Vishal is a software engineer at Microsoft’s AI Development Acceleration Program (MAIDAP). He works with teams across the company to build and productize machine learning solutions. Currently, he is working with Azure Cognitive Services to explore the next generation of natural language understanding techniques in question-answering systems. Previously, he has worked with Office 365 and Azure Gray Systems Lab in domains including time series forecasting, unsupervised clustering and natural language processing. He graduated from Rutgers University with an undergrad in computer science. Beyond work, he is involved in mentoring high school kids for their startup ideas and promoting AI literacy for all.
May 26, 2021 03:50 PM PT
A key benefit of serverless computing is that resources can be allocated on demand, but the quantity of resources to request, and allocate, for a job can profoundly impact its running time and cost. For a job that has not yet run, how can we provide users with an estimate of how the job’s performance changes with provisioned resources, so that users can make an informed choice upfront about cost-performance tradeoffs?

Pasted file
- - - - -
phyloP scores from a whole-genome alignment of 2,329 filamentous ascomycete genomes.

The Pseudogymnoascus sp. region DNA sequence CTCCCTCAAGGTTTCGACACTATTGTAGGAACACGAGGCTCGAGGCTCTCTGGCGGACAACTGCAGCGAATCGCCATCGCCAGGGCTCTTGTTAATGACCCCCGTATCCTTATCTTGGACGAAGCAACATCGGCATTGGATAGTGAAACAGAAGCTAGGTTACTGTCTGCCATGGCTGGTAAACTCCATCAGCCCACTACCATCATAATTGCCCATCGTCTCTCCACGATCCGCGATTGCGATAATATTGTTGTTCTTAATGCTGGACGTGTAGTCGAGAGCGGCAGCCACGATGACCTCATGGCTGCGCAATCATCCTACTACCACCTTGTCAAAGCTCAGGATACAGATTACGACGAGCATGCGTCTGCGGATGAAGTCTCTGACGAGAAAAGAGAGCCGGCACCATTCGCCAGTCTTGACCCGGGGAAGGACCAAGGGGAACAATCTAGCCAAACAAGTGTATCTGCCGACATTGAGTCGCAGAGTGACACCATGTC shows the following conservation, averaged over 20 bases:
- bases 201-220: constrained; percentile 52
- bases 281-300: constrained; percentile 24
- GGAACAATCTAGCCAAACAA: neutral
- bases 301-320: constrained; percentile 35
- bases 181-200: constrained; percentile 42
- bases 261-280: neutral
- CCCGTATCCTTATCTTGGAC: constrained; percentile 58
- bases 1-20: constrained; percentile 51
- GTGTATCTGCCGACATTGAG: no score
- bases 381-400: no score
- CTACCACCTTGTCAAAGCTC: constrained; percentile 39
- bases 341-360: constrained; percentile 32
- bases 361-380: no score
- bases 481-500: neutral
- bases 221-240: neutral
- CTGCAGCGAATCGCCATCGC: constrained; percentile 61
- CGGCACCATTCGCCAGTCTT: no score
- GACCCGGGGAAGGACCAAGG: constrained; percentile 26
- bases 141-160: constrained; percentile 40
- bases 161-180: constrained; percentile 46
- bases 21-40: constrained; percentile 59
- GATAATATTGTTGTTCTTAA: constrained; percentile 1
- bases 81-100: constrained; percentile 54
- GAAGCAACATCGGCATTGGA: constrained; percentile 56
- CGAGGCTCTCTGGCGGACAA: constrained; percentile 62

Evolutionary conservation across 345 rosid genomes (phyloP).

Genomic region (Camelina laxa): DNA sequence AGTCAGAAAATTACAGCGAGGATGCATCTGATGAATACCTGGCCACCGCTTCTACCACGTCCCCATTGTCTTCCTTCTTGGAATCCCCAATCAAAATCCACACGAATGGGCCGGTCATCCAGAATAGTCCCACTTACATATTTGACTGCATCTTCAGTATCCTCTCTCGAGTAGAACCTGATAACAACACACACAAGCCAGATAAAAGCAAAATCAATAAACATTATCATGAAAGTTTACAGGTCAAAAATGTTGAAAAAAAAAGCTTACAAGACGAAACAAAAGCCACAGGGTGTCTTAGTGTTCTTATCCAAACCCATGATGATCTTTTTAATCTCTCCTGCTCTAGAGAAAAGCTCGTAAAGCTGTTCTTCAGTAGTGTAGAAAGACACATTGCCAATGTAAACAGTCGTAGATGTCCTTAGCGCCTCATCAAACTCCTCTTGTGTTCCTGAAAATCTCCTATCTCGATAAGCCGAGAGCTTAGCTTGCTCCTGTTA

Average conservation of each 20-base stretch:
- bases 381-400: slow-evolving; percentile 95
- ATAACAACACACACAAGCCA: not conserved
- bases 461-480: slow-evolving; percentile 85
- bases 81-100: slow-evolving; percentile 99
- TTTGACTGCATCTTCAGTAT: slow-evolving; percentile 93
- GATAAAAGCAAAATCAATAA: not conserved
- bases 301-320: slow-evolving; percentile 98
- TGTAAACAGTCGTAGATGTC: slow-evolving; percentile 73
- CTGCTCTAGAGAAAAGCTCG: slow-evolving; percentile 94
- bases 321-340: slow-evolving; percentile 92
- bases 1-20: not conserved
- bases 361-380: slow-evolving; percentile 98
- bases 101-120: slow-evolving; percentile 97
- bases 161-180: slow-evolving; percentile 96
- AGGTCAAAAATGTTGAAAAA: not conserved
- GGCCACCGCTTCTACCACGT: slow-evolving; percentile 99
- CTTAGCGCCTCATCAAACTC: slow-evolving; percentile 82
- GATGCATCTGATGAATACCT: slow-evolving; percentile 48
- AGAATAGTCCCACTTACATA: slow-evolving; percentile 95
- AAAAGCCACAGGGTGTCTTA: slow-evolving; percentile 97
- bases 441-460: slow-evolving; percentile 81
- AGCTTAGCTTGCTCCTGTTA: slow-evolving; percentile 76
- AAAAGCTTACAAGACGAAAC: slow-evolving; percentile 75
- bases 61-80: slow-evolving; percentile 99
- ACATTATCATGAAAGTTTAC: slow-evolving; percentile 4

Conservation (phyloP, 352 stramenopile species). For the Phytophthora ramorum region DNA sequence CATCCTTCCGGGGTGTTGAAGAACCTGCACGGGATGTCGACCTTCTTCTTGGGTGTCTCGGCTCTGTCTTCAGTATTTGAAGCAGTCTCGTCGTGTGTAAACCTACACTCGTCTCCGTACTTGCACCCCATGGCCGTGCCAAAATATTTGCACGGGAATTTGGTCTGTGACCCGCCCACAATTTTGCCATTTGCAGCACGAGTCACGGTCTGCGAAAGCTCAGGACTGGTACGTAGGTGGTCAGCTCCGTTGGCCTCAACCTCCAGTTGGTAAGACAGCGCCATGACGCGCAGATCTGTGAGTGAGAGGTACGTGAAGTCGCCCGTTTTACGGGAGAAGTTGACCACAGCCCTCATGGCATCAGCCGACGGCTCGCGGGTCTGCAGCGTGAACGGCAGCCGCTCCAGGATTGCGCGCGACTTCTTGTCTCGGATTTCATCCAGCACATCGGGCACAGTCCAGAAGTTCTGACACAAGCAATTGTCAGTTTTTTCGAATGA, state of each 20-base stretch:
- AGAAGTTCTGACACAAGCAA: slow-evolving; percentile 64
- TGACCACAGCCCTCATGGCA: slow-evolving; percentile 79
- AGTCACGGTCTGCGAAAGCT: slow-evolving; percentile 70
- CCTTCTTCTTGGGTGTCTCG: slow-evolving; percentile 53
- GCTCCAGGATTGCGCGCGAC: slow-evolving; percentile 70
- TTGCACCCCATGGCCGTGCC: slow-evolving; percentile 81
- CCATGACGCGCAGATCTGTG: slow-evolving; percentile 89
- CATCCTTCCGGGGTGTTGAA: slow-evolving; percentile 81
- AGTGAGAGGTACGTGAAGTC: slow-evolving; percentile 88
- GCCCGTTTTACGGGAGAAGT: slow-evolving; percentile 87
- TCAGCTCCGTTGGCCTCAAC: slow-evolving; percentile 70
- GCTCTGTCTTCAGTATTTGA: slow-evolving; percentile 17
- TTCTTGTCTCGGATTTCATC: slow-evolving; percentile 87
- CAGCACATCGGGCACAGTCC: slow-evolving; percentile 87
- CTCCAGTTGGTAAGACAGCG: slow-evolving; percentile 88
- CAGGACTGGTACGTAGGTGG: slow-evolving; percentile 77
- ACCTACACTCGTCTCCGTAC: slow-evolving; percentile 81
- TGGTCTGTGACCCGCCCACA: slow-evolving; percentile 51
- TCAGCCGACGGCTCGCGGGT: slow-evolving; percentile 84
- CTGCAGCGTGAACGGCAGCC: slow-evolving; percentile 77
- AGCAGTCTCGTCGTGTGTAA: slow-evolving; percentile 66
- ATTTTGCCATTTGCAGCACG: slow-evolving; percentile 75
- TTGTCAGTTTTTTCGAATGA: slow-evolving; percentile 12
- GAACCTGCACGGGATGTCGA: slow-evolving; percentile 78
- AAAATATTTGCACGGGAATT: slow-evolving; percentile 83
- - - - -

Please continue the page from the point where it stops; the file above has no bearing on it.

This talk will describe several related research efforts at Microsoft to address this question. We focus on optimizing the amount of computational resources that control a data analytics query’s achieved intra-parallelism. These use machine learning models on query characteristics to predict the run time or Performance Characteristic Curve (PCC) as a function of the maximum parallelism that the query will be allowed to exploit.
The AutoToken project uses models to predict the peak number of tokens (resource units) that is determined by the maximum parallelism that the recurring SCOPE job can ever exploit while running in Cosmos, an Exascale Big Data analytics platform at Microsoft. AutoToken_vNext, or TASQ, predicts the PCC as a function of the number of allocated tokens (limited parallelism). The AutoExecutor project uses models to predict the PCC for Apache Spark SQL queries as a function of the number of executors. The AutoDOP project uses models to predict the run time for SQL Server analytics queries, running on a single machine, as a function of their maximum allowed Degree Of Parallelism (DOP).
We will present our approaches and prediction results for these scenarios, discuss some common challenges that we handled, and outline some open research questions in this space.